In a survey by the IANS-Neta App, eighty percent of respondents believe healthcare accessibility in Delhi has improved during the Kejriwal administration. In addition, 69 percent expressed satisfaction with the AAP government’s flagship primary healthcare scheme Mohalla Clinics. It is worth noting, however, that 68 percent of those polled had never visited such a clinic.
Mohalla Clinics has been a bone of contention between the BJP-led central government and the Delhi state government – largely in part down to the Delhi government’s refusal to implement the Centre’s health insurance scheme Ayushman Bharat in the national capital. This is despite repeated exhortations by central officials for the Delhi government to do so.
Last year, Minister of State for Health Ashwini Choubey lamented that “people from outside are getting treatment in Delhi [under the scheme]. But people in Delhi are not able to avail the benefits.” Union Minister of Health and Family Welfare Dr Harsh Vardhan, who has deemed Mohalla Clinics an “utter flop”, told Kejriwal in mid-2019 that “all your fancy schemes, including the much-touted Universal Coverage Health Scheme, announced more than a year ago, are still lying on the drawing boards awaiting implementation even after four and a half years.”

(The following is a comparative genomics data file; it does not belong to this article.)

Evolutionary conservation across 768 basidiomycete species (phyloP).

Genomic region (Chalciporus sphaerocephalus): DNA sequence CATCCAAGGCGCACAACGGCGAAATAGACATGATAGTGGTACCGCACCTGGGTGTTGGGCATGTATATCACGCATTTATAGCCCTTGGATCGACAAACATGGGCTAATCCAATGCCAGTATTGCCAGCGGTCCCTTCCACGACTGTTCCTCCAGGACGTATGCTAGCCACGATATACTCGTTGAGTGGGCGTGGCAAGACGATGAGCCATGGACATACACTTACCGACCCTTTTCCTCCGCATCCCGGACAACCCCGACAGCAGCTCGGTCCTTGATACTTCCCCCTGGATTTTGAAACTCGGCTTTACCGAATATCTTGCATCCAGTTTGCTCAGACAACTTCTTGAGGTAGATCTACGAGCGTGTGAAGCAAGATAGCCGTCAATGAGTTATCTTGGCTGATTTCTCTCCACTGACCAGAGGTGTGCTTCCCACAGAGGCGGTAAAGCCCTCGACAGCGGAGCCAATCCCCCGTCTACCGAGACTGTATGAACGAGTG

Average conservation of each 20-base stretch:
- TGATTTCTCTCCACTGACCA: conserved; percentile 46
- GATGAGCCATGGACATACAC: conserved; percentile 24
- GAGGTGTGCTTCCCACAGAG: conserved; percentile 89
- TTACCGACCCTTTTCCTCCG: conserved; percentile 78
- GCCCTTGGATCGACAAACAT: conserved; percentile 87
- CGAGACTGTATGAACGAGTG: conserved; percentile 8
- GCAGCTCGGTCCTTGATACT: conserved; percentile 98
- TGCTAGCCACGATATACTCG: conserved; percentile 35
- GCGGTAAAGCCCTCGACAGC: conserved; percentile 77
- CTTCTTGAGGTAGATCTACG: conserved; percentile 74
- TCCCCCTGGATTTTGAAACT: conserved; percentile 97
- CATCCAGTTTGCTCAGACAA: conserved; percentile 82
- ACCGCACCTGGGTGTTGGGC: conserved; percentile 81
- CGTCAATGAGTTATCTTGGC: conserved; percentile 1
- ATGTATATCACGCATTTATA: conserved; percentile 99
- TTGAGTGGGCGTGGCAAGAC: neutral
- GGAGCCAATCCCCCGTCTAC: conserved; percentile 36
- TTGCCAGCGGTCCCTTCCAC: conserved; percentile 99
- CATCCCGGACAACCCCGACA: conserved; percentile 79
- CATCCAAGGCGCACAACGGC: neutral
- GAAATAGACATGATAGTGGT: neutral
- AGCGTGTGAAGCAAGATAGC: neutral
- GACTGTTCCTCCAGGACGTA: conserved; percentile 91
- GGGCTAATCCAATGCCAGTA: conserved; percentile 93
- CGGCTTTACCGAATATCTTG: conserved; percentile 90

Public approval notwithstanding, Mohalla Clinics has been beset by issues since its launch. For example, land acquisition in order to erect primary health centres has been an issue for the state government and obstructed its ability to meet its targets for the number of clinics constructed during its term in office. As the survey indicated, footfall at the centres is low – incommensurately so with its apparent popularity.
With the ostensible rivalry between the AAP government in Delhi and the BJP government at the Centre over their respective health models, healthcare seems likely to be a hill upon which the Legislative Assembly elections will be fought. This is not new. As Vertika Kanaujia wrote for Health Issues India last year
“Both schemes [Ayushman Bharat and Mohalla Clinics] complement each other, with an aim to accomplish the universal healthcare target. Political complications and a tug-of-war over credit stand in the way of consolidating the two models. For now, both parties will take their models to the electorate and let them decide which one wins.
“If the AAP is voted back into power it will continue to halt Ayushman Bharat. The BJP’s victory, on the other hand, would be ominous for the future of Mohalla Clinics. Unless the impasse is resolved, it will be for the people of Delhi to keep their health in mind when they cast their precious vote.”